Brazil's anti-trust regulators have fined six cement manufacturers a record $1.4 billion for a decades-long price fixing scheme.
In an unprecedented move, the Administrative Council for Economic Defense (CADE) also ordered the companies to sell off shares to break up the cartel, it announced on its website.
The scheme cost consumers at least $12.6 billion over 20 years, estimated Alessandro Octaviani, who led the investigation.
CADE said the cartel was led by Brazilian cement works Votorantim Cimentos and included three other Brazilian firms plus Switzerland's Holcim and Portugal's Cimpor.
Votorantim Cimentos -- which was hit with the largest fine, 1.57 billion reais ($710 million, 518 million euros) -- called the ruling "unjustified and baseless" and said it would appeal.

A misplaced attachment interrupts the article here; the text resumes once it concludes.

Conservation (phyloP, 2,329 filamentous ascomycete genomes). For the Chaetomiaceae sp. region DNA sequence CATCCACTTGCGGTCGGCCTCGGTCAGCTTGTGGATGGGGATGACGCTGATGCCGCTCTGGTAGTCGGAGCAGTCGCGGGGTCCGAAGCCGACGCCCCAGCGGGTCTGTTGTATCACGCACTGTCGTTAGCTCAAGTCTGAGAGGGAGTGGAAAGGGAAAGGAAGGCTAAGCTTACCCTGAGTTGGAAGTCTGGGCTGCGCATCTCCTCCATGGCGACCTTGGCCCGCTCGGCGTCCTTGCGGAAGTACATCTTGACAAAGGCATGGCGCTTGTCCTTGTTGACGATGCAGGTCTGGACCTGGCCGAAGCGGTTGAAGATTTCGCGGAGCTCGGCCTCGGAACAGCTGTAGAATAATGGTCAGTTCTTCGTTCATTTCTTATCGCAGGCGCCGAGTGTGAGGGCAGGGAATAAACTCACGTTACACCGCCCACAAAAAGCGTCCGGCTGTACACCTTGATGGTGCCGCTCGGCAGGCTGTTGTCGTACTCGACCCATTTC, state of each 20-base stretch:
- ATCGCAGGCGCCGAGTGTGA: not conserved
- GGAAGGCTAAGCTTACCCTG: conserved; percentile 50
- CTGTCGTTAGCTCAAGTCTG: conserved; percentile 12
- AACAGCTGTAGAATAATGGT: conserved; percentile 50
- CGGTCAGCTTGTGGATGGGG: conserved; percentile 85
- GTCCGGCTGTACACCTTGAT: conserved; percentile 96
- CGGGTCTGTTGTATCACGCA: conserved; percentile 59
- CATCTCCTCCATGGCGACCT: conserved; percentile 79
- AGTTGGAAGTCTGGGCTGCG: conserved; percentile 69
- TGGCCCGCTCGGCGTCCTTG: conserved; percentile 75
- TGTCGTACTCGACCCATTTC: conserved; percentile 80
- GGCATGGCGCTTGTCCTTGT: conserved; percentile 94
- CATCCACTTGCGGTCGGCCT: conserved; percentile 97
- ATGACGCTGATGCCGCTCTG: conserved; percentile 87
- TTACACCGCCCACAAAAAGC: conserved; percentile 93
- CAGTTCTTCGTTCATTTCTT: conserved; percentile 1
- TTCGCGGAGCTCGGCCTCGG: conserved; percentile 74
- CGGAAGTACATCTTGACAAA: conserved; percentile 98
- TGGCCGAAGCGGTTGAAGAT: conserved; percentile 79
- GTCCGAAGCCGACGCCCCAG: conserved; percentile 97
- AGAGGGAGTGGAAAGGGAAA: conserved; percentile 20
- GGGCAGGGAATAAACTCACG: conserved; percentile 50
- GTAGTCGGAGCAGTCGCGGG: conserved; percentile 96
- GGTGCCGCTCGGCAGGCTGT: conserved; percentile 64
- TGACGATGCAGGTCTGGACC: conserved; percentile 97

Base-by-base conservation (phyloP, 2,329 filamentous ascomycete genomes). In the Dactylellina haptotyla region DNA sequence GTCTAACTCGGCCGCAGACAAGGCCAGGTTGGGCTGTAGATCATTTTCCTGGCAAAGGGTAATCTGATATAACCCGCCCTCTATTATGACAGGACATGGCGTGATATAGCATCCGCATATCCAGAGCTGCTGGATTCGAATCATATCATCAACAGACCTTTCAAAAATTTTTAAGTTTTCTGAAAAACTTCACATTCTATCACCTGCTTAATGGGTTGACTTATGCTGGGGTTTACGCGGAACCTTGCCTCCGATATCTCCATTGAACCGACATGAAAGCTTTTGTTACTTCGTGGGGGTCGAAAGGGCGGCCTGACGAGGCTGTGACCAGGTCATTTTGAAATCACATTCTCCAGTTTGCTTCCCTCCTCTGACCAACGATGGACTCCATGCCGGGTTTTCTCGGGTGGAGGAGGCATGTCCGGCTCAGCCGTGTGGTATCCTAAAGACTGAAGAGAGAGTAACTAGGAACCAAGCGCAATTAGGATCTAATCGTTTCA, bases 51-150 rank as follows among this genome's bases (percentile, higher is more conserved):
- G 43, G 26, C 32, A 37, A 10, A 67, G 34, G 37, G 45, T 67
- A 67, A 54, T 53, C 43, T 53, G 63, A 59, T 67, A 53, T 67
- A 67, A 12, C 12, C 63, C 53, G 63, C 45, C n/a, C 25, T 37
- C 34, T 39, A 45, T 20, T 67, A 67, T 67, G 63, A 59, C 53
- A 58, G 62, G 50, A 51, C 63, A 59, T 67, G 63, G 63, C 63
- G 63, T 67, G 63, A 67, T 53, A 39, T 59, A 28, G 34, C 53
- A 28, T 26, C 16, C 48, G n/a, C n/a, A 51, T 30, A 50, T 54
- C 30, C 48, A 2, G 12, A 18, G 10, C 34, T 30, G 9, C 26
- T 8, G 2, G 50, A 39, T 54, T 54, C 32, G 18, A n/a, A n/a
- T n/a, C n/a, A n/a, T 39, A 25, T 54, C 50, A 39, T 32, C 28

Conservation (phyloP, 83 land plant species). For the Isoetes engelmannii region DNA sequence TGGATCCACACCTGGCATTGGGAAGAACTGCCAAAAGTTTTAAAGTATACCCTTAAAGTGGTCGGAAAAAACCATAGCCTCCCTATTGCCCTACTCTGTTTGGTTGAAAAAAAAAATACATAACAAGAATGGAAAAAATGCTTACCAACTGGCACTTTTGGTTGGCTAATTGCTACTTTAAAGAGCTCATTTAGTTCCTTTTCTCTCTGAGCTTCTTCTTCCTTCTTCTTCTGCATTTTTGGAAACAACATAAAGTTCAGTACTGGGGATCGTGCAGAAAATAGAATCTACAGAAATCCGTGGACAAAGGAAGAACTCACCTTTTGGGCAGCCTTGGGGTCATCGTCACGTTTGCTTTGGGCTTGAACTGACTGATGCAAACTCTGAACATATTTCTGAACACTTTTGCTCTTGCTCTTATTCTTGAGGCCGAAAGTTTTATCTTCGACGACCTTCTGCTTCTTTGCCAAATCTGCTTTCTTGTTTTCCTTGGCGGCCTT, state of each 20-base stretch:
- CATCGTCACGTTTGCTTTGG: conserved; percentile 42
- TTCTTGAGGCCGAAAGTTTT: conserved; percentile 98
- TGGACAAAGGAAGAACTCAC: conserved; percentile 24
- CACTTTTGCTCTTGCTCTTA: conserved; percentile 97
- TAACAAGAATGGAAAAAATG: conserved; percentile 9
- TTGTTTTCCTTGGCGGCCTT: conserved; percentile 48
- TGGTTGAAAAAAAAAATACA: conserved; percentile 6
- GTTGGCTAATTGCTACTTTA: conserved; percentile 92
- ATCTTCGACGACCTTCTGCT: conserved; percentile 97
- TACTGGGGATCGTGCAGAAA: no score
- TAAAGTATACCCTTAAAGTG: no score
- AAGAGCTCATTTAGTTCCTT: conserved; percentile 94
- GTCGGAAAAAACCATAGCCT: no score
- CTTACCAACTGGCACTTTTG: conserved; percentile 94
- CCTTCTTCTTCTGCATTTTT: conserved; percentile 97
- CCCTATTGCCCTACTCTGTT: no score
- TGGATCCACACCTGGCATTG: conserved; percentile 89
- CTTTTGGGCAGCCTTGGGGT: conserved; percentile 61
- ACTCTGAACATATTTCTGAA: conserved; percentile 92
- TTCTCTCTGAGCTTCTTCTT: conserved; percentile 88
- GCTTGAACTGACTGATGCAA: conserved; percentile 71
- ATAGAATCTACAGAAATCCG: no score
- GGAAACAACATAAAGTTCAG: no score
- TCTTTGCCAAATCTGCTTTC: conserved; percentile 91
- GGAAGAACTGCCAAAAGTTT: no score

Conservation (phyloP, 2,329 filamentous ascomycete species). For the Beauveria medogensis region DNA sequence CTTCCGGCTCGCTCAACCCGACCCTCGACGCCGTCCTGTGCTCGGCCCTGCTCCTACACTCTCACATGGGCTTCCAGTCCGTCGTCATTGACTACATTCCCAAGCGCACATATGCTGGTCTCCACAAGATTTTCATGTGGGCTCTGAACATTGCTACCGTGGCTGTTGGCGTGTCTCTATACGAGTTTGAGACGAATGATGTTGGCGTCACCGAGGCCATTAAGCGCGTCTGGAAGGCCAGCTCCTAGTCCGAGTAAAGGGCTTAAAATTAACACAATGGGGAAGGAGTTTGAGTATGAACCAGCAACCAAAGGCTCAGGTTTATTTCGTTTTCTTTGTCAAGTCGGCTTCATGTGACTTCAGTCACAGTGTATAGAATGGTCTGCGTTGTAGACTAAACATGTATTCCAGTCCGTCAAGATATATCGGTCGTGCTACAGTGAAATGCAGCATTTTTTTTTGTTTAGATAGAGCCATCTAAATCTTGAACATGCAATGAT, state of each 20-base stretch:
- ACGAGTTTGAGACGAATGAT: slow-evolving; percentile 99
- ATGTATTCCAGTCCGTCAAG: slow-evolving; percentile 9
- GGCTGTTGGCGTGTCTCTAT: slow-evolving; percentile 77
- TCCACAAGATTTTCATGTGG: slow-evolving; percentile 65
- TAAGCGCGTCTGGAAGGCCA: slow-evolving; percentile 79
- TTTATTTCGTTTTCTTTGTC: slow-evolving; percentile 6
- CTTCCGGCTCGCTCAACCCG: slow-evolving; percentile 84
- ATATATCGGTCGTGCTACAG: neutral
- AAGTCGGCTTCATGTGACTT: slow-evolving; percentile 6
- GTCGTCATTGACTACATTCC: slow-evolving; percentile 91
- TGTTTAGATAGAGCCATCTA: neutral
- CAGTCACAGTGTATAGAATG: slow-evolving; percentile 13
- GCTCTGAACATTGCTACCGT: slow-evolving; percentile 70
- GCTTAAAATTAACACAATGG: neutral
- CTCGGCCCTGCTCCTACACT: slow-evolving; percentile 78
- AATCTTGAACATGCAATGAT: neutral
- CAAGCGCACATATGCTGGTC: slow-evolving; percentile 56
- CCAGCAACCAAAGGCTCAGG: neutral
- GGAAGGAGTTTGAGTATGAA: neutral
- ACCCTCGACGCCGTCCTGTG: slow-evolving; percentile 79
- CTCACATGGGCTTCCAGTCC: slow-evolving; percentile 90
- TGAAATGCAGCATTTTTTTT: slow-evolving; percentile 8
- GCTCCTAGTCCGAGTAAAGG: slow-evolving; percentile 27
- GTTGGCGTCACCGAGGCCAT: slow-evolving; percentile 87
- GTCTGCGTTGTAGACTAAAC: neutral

Charges were dropped against French firm Lafarge -- currently in merger talks with Holcim to become the world's largest cement-maker -- and Brazil's Empresa de Cimentos Liz.
The six companies are barred from doing business together in the cement sector, from opening new concrete factories until 2019 and from applying for loans from public development banks such as Brazil's BNDES.